In my relatively short stint at Morgan Stanley, I was fortunate enough to make a series of leaps – vertical and horizontal. Due to which I was working with people way above my paygrade and qualification. Two things happened because of this. One – I was introduced to the marketing side of things within the financial world – wherein I learnt, again on the job, how a proprietary platform that provides a range of services is marketed to hedge funds. Two – It made it all the more difficult to walk away, all things considered. After this realisation, that marketing and finance can be combined in such a way, and that whatever I have learnt until then wouldn’t be a waste – it took me about a year to put my foot down and pursue that MBA in marketing.
If you feel strongly about a particular pivot, then don’t let your short-term losses outweigh the long-term goal. Just go for it.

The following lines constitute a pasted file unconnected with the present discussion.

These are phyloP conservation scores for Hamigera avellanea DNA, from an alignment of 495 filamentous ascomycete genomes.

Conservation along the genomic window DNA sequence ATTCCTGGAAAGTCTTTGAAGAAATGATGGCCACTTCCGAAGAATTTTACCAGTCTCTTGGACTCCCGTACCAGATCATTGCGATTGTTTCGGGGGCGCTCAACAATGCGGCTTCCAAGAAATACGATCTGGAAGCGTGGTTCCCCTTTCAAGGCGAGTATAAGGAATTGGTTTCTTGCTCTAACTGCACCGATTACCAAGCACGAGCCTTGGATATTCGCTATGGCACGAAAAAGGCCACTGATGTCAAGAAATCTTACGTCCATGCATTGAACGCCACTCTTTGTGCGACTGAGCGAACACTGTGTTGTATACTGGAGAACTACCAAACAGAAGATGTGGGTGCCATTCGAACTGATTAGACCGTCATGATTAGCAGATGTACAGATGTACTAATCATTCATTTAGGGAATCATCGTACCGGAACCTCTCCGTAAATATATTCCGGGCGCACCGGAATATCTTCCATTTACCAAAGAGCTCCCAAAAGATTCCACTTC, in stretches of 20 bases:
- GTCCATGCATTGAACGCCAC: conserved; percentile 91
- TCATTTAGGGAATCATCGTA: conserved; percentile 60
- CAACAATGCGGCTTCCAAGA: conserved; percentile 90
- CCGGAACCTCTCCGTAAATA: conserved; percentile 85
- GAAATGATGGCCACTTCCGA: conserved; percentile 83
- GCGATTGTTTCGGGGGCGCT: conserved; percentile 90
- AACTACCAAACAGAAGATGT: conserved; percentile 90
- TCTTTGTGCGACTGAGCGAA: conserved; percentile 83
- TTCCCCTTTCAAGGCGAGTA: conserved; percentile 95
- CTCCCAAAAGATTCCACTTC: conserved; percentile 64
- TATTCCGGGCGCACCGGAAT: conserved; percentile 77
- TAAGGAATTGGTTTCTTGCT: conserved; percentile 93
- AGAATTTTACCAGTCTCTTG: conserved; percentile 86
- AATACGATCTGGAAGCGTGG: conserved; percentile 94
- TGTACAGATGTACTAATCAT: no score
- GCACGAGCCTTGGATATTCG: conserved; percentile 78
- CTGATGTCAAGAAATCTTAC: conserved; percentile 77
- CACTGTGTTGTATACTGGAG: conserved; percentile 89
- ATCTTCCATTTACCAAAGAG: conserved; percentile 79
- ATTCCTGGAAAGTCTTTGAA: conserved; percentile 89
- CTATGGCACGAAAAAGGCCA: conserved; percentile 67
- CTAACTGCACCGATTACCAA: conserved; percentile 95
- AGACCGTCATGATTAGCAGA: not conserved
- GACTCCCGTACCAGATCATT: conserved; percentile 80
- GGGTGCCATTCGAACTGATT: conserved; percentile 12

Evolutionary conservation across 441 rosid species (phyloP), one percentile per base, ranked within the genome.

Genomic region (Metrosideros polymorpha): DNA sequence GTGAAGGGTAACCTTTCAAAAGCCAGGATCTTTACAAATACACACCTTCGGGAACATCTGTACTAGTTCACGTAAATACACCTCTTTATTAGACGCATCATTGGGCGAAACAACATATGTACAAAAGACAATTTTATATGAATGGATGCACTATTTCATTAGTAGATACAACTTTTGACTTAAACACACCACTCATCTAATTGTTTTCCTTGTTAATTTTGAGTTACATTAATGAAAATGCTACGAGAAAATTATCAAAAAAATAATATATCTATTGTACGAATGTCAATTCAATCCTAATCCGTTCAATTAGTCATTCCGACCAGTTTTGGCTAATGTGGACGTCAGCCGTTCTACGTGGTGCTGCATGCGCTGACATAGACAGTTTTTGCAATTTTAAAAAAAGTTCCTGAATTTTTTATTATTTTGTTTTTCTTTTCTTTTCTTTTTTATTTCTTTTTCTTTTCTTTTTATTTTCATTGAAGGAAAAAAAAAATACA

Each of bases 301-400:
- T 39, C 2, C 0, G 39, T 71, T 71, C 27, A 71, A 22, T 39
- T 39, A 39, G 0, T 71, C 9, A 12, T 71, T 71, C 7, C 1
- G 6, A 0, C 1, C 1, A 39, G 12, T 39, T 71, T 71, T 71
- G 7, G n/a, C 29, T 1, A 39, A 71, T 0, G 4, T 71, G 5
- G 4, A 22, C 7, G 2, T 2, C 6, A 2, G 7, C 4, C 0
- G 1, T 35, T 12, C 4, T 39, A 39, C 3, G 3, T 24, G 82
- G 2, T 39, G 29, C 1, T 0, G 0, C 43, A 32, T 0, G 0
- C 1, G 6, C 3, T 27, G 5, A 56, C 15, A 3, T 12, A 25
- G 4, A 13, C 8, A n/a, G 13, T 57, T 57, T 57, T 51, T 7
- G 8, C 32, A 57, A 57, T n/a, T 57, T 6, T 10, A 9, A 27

In conclusion, the switch, however difficult it was, has been working out well so far, sans COVID. It eventually just boiled down to answering the question I had posed at the beginning of the article. Did I want to be the small fish in the big corporate pond of Morgan Stanley, or did I want to be the “Big Fish” in the seemingly small pond of MBA colleges. I chose the latter, only to find out that I am not even the biggest fish in my section, let alone my college. Regardless, it has been a fun journey so far and I am really excited/anxious to discover what the future holds for me.